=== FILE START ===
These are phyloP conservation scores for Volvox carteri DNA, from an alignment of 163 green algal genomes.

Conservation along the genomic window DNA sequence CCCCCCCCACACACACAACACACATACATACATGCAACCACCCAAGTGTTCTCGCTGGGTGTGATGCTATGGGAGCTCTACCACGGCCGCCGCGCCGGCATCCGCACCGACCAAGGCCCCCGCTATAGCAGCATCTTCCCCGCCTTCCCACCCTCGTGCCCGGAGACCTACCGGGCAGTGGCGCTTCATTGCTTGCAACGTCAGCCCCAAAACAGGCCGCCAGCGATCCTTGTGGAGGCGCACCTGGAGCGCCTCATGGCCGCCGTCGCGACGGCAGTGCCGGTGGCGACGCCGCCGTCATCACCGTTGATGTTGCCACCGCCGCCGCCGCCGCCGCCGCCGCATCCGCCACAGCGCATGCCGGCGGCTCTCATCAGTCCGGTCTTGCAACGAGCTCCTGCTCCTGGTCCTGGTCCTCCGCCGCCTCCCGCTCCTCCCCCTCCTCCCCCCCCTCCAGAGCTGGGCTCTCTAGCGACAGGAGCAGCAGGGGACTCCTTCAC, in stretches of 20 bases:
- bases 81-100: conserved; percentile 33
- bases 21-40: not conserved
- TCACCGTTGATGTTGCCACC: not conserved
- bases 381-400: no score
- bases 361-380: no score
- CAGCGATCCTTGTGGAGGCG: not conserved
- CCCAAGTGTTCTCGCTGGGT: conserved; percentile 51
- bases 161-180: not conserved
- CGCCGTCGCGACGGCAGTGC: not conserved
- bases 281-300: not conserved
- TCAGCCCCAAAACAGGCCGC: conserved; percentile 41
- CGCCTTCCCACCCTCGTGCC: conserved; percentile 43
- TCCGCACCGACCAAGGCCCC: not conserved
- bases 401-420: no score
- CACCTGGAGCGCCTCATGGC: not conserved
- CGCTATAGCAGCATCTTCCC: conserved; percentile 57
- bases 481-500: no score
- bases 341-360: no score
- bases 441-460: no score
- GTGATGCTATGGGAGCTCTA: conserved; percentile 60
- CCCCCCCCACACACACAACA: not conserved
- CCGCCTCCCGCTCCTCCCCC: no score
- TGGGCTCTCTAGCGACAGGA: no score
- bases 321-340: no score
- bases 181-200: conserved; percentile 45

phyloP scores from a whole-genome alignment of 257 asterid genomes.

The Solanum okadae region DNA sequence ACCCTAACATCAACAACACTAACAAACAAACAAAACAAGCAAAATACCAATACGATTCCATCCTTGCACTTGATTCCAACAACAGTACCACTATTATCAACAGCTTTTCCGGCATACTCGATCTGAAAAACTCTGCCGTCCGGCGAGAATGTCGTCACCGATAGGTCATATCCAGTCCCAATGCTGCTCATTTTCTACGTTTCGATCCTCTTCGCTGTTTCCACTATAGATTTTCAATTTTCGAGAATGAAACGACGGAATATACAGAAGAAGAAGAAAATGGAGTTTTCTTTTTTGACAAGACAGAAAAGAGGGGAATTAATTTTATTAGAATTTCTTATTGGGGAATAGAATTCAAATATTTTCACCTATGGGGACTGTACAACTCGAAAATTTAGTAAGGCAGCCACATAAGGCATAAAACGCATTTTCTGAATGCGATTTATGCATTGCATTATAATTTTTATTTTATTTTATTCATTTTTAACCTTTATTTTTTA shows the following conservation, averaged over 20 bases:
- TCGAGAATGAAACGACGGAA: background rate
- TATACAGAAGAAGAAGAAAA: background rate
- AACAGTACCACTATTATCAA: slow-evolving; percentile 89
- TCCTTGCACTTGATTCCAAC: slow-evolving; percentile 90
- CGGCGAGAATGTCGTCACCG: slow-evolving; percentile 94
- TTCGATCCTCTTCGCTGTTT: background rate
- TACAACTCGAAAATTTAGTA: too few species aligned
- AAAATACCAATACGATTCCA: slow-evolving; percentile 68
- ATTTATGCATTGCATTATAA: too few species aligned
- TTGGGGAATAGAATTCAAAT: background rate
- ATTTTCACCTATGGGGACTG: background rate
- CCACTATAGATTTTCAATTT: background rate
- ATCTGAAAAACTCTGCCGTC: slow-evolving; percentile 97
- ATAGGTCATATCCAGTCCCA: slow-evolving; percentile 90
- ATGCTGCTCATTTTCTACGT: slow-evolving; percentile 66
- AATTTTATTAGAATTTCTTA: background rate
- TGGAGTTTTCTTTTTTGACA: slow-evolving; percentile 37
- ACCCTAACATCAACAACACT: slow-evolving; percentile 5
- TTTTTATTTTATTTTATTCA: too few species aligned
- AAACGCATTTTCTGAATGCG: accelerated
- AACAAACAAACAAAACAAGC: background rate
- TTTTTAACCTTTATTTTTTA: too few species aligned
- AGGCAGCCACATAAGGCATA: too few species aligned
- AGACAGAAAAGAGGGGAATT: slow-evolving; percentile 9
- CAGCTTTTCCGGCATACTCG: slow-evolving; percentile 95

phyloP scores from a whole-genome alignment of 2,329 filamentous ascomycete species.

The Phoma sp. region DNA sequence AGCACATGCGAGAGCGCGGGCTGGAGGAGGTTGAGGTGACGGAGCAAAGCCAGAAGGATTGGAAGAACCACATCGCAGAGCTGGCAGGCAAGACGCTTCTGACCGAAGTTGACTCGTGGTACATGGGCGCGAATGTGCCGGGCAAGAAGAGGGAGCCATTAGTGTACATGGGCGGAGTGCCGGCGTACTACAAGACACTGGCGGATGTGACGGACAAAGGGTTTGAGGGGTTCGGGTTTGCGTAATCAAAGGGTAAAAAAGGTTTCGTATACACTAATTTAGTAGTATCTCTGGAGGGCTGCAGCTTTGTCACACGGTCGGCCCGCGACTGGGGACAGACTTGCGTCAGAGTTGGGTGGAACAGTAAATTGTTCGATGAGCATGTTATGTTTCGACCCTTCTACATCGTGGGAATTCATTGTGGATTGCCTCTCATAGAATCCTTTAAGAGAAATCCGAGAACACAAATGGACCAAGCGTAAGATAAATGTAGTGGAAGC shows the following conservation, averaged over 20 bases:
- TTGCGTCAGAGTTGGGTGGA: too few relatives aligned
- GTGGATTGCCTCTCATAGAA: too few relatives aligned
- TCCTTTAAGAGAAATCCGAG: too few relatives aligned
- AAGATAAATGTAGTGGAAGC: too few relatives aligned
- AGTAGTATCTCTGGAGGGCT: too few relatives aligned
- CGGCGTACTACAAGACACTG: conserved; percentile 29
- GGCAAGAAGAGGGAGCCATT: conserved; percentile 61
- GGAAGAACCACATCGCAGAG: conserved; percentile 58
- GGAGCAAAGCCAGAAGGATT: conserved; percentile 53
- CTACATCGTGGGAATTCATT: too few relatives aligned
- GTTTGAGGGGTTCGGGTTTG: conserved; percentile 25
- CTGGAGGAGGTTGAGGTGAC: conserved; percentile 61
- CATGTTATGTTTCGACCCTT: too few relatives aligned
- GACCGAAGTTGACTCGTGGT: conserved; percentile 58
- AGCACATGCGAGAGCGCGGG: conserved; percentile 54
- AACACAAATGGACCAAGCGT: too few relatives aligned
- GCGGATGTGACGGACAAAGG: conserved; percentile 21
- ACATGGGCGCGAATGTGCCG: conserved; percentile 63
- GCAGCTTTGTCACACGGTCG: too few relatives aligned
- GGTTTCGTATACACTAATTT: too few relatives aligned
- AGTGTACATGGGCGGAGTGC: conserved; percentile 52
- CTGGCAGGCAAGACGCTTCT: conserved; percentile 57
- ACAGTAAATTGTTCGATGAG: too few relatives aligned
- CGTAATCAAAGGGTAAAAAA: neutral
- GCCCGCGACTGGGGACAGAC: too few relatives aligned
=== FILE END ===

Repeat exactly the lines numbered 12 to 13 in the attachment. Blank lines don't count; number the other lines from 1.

- bases 281-300: not conserved
- TCAGCCCCAAAACAGGCCGC: conserved; percentile 41